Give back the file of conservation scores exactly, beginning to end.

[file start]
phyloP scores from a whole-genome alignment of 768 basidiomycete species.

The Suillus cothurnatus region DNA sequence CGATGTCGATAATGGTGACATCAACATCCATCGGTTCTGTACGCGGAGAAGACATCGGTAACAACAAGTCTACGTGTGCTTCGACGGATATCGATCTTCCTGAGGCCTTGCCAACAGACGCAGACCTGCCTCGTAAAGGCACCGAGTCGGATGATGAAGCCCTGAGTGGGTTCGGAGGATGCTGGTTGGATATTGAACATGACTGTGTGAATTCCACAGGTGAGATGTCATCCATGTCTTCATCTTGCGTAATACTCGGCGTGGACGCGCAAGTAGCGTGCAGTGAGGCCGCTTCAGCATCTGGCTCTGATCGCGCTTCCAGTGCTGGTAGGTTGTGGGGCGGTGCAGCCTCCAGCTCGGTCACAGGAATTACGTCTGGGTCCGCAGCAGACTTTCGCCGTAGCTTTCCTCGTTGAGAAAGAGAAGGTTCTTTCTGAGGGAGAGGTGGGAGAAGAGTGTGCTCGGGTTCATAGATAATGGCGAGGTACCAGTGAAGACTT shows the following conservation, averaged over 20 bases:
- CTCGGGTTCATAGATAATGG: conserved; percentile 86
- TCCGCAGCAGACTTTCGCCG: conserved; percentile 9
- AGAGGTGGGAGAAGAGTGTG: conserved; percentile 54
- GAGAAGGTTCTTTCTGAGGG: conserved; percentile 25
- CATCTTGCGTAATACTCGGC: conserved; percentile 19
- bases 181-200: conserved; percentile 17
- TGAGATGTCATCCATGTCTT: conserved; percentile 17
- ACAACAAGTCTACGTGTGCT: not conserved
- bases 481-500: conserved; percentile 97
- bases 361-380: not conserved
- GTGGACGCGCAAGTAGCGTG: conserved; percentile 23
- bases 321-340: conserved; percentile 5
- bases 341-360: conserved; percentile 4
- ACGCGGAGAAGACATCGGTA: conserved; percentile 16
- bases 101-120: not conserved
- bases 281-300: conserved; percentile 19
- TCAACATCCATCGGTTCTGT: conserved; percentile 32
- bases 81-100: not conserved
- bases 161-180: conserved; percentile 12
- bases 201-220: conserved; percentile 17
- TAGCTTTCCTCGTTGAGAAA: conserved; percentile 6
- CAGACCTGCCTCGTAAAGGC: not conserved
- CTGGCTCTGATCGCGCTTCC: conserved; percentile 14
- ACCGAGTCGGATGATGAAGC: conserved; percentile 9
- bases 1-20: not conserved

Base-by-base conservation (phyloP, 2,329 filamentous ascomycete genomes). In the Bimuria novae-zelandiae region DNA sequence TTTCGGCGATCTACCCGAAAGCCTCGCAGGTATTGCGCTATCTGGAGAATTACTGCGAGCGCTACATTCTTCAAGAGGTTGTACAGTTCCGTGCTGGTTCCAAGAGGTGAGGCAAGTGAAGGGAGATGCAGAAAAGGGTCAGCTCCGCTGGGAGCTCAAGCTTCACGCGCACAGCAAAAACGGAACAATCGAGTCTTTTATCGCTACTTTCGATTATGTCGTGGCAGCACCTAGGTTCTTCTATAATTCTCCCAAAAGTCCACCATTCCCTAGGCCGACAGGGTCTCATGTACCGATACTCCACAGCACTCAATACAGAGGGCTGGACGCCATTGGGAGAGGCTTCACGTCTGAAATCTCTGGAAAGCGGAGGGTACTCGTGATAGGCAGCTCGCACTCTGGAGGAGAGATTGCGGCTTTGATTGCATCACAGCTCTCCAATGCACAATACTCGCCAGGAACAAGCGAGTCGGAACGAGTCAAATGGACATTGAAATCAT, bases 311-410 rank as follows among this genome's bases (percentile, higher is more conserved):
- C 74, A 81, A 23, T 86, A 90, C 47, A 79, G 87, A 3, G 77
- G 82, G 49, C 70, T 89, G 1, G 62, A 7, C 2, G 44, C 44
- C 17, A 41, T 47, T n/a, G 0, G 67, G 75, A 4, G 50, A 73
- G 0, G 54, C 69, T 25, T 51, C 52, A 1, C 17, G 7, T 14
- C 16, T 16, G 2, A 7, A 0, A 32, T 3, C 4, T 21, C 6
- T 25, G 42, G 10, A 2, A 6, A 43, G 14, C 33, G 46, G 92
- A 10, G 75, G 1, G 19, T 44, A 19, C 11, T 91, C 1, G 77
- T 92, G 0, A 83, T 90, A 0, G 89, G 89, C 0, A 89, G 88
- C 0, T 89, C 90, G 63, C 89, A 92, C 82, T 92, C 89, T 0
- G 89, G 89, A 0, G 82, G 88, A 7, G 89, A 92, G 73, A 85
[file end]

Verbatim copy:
phyloP scores from a whole-genome alignment of 768 basidiomycete species.

The Suillus cothurnatus region DNA sequence CGATGTCGATAATGGTGACATCAACATCCATCGGTTCTGTACGCGGAGAAGACATCGGTAACAACAAGTCTACGTGTGCTTCGACGGATATCGATCTTCCTGAGGCCTTGCCAACAGACGCAGACCTGCCTCGTAAAGGCACCGAGTCGGATGATGAAGCCCTGAGTGGGTTCGGAGGATGCTGGTTGGATATTGAACATGACTGTGTGAATTCCACAGGTGAGATGTCATCCATGTCTTCATCTTGCGTAATACTCGGCGTGGACGCGCAAGTAGCGTGCAGTGAGGCCGCTTCAGCATCTGGCTCTGATCGCGCTTCCAGTGCTGGTAGGTTGTGGGGCGGTGCAGCCTCCAGCTCGGTCACAGGAATTACGTCTGGGTCCGCAGCAGACTTTCGCCGTAGCTTTCCTCGTTGAGAAAGAGAAGGTTCTTTCTGAGGGAGAGGTGGGAGAAGAGTGTGCTCGGGTTCATAGATAATGGCGAGGTACCAGTGAAGACTT shows the following conservation, averaged over 20 bases:
- CTCGGGTTCATAGATAATGG: conserved; percentile 86
- TCCGCAGCAGACTTTCGCCG: conserved; percentile 9
- AGAGGTGGGAGAAGAGTGTG: conserved; percentile 54
- GAGAAGGTTCTTTCTGAGGG: conserved; percentile 25
- CATCTTGCGTAATACTCGGC: conserved; percentile 19
- bases 181-200: conserved; percentile 17
- TGAGATGTCATCCATGTCTT: conserved; percentile 17
- ACAACAAGTCTACGTGTGCT: not conserved
- bases 481-500: conserved; percentile 97
- bases 361-380: not conserved
- GTGGACGCGCAAGTAGCGTG: conserved; percentile 23
- bases 321-340: conserved; percentile 5
- bases 341-360: conserved; percentile 4
- ACGCGGAGAAGACATCGGTA: conserved; percentile 16
- bases 101-120: not conserved
- bases 281-300: conserved; percentile 19
- TCAACATCCATCGGTTCTGT: conserved; percentile 32
- bases 81-100: not conserved
- bases 161-180: conserved; percentile 12
- bases 201-220: conserved; percentile 17
- TAGCTTTCCTCGTTGAGAAA: conserved; percentile 6
- CAGACCTGCCTCGTAAAGGC: not conserved
- CTGGCTCTGATCGCGCTTCC: conserved; percentile 14
- ACCGAGTCGGATGATGAAGC: conserved; percentile 9
- bases 1-20: not conserved

Base-by-base conservation (phyloP, 2,329 filamentous ascomycete genomes). In the Bimuria novae-zelandiae region DNA sequence TTTCGGCGATCTACCCGAAAGCCTCGCAGGTATTGCGCTATCTGGAGAATTACTGCGAGCGCTACATTCTTCAAGAGGTTGTACAGTTCCGTGCTGGTTCCAAGAGGTGAGGCAAGTGAAGGGAGATGCAGAAAAGGGTCAGCTCCGCTGGGAGCTCAAGCTTCACGCGCACAGCAAAAACGGAACAATCGAGTCTTTTATCGCTACTTTCGATTATGTCGTGGCAGCACCTAGGTTCTTCTATAATTCTCCCAAAAGTCCACCATTCCCTAGGCCGACAGGGTCTCATGTACCGATACTCCACAGCACTCAATACAGAGGGCTGGACGCCATTGGGAGAGGCTTCACGTCTGAAATCTCTGGAAAGCGGAGGGTACTCGTGATAGGCAGCTCGCACTCTGGAGGAGAGATTGCGGCTTTGATTGCATCACAGCTCTCCAATGCACAATACTCGCCAGGAACAAGCGAGTCGGAACGAGTCAAATGGACATTGAAATCAT, bases 311-410 rank as follows among this genome's bases (percentile, higher is more conserved):
- C 74, A 81, A 23, T 86, A 90, C 47, A 79, G 87, A 3, G 77
- G 82, G 49, C 70, T 89, G 1, G 62, A 7, C 2, G 44, C 44
- C 17, A 41, T 47, T n/a, G 0, G 67, G 75, A 4, G 50, A 73
- G 0, G 54, C 69, T 25, T 51, C 52, A 1, C 17, G 7, T 14
- C 16, T 16, G 2, A 7, A 0, A 32, T 3, C 4, T 21, C 6
- T 25, G 42, G 10, A 2, A 6, A 43, G 14, C 33, G 46, G 92
- A 10, G 75, G 1, G 19, T 44, A 19, C 11, T 91, C 1, G 77
- T 92, G 0, A 83, T 90, A 0, G 89, G 89, C 0, A 89, G 88
- C 0, T 89, C 90, G 63, C 89, A 92, C 82, T 92, C 89, T 0
- G 89, G 89, A 0, G 82, G 88, A 7, G 89, A 92, G 73, A 85